IFS='[;R' read -r _ rows cols _ < /dev/tty

  stty "$old"

  # echo "cols:$cols"
  # echo "rows:$rows"
  stty cols "$cols" rows "$rows"

This one is influenced by resize.sh from xterm (https://fossies.org/linux/xterm/vttests/resize.sh). Cursor position is saved, moved as far left-bottom as possible, reported, and moved back.

res2() {

  old=$(stty -g)
  stty raw -echo min 0 time 5

  printf '\033[18t' > /dev/tty
  IFS=';t' read -r _ rows cols _ < /dev/tty

  stty "$old"

  # echo "cols:$cols"
  # echo "rows:$rows"
  stty cols "$cols" rows "$rows"

This one is influenced by https://wiki.archlinux.org/index.php/working_with_the_serial_console#Resizing_a_terminal. A special xterm code specifically for getting this information is used here (implemented in a lot of various terminal emulators though). See also http://invisible-island.net/xterm/ctlseqs/ctlseqs.html ("Report the size of the text area in characters.").

BTW, in my .profile file you will find the following: [[ $(tty) = '/dev/ttyS0' ]] && res so that the the terminal size is determined on every login over the serial line (the one I use for management), e.g. after you reboot the device.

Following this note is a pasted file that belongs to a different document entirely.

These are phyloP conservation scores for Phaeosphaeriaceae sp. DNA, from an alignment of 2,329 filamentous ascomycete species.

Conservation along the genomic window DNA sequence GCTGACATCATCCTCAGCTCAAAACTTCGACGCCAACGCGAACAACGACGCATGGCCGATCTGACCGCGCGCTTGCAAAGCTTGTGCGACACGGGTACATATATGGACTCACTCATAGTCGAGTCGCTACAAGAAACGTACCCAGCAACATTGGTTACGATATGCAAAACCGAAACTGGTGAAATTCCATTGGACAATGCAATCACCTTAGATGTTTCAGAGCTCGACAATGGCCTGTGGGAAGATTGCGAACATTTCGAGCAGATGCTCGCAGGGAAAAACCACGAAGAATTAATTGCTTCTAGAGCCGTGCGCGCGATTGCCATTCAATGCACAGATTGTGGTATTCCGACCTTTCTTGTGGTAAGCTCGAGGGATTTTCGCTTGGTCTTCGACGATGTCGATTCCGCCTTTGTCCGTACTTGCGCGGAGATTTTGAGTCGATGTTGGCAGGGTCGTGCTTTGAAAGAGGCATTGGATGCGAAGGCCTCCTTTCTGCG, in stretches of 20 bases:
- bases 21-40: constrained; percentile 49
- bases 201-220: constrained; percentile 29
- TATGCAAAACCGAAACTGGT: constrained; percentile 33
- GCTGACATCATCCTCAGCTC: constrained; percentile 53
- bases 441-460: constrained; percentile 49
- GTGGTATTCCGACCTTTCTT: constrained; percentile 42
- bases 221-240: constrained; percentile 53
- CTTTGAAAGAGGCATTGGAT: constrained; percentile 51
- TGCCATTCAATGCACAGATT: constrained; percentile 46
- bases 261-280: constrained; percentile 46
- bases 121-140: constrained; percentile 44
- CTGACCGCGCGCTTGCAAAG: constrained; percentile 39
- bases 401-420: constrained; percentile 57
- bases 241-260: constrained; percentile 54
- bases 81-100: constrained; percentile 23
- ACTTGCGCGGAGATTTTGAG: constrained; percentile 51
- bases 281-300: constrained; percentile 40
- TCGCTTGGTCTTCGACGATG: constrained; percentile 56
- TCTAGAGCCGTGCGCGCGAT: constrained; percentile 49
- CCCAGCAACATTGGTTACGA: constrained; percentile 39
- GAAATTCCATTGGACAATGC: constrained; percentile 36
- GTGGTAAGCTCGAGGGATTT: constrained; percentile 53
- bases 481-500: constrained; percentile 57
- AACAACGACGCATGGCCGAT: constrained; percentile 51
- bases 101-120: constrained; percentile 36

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Here is another solution that worked great for me on my embedded Linux system (Overo running Angstrom). I just ran it from my .bashrc file. I didn't want to use resize because that requires installing some X packages, and I didn't want that.


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Please don't just post a link: include the relevant detail so that the information is available here as well... – jasonwryan May 3 '14 at 0:51
Too bad it needs Python. – Craig McQueen Oct 31 '14 at 4:52

Why not try minicom, kermit or gtkterm, I don't think they have that problem?

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Nope, this does not seem to be a Problem of the Client side. It does not matter if minicom or screen is used. – Sven Geggus Jul 13 '11 at 14:06